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Only things I could find about this subject always tell that Ledger has a secure element like SIM cards and credit cards have. Also something about another OS running near the main application. But simply when you cut the power isn't it just a storage device? SIM cards and credit cards are encrypted with a pin. I also think the secure element in Ledger is. So can an advanced adversary pull the secure element off and brute force a 6 digit PIN?

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No. Secure elements are designed to be resistant to physical attacks. So you shouldn't be able to do anything physical to the chip that allows you to get data off of it. They are designed to prevent unauthorized access to their data so they also are more than just storage devices.

While you can desolder the chip and attach wires to its pins in order to interact with it physically, the chip specifications are not public and require signing an NDA. The manufacturers make it difficult for the general public to be able to know the functionality and ways to interact with the secure element. They are doing security through obscurity.

Furthermore, secure elements are generally complete systems with their own CPU, RAM, storage, etc. So it isn't just a storage device where you can get the contents. Rather they are tiny computers where you can only interact with them in a very specific way.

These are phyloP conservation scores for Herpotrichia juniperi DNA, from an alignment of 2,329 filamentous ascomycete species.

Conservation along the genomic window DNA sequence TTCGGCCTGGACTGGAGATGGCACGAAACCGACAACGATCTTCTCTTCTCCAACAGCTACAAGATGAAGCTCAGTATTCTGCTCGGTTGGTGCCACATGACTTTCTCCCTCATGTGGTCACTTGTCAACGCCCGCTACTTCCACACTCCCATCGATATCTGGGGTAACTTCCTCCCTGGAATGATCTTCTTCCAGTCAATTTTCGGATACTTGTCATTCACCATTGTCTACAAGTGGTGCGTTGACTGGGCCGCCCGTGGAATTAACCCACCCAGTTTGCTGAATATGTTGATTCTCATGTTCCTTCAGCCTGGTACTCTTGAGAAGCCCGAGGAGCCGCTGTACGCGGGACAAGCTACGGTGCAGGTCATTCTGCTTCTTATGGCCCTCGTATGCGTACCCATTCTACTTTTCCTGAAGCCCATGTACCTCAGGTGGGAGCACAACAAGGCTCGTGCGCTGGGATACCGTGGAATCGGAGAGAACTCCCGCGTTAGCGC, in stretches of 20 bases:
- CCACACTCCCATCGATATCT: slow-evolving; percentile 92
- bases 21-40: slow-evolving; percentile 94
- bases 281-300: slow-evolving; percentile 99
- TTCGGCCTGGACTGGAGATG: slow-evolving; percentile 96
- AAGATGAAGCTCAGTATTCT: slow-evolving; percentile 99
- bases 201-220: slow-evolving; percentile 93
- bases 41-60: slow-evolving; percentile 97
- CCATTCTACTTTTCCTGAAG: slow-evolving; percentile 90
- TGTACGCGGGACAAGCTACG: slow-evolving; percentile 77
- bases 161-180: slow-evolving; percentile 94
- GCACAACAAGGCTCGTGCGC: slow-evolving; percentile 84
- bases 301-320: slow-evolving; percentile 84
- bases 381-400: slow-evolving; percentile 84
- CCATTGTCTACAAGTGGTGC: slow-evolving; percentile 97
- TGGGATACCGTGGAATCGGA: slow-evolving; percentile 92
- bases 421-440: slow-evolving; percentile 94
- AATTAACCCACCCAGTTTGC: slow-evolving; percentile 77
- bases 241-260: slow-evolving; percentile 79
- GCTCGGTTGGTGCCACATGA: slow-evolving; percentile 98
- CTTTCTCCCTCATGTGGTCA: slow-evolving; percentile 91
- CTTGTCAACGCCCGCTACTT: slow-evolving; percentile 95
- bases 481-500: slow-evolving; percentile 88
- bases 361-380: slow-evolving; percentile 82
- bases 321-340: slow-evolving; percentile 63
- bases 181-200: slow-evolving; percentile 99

• So by structure of it, it's a compound machine that only gives certain outputs on certain conditions? For example let's say it has a data partition, but even though you try to read from it, it doesn't give any output, and maybe even it can record it as an attempt. I can just imagine how impossible hard would it be to reverse engineer something like this. Maybe checking out everything with a microscope and trying to figure out patterns and etc. I am happy to learn that i am pretty much safe with a random 8 digit pin even though some guy just steals the device. – Anonymous Dec 27 '19 at 4:03
  • Yes, they are complex machines that only respond to certain inputs, with specific outputs. You could use a scanning electron microscope in order to actually try to read the data from the chip itself, but even then, they have protections in place to make this difficult. In general, secure elements are supposed to ensure that their data is safe even when the device is physically stolen. – Andrew Chow Dec 27 '19 at 4:13

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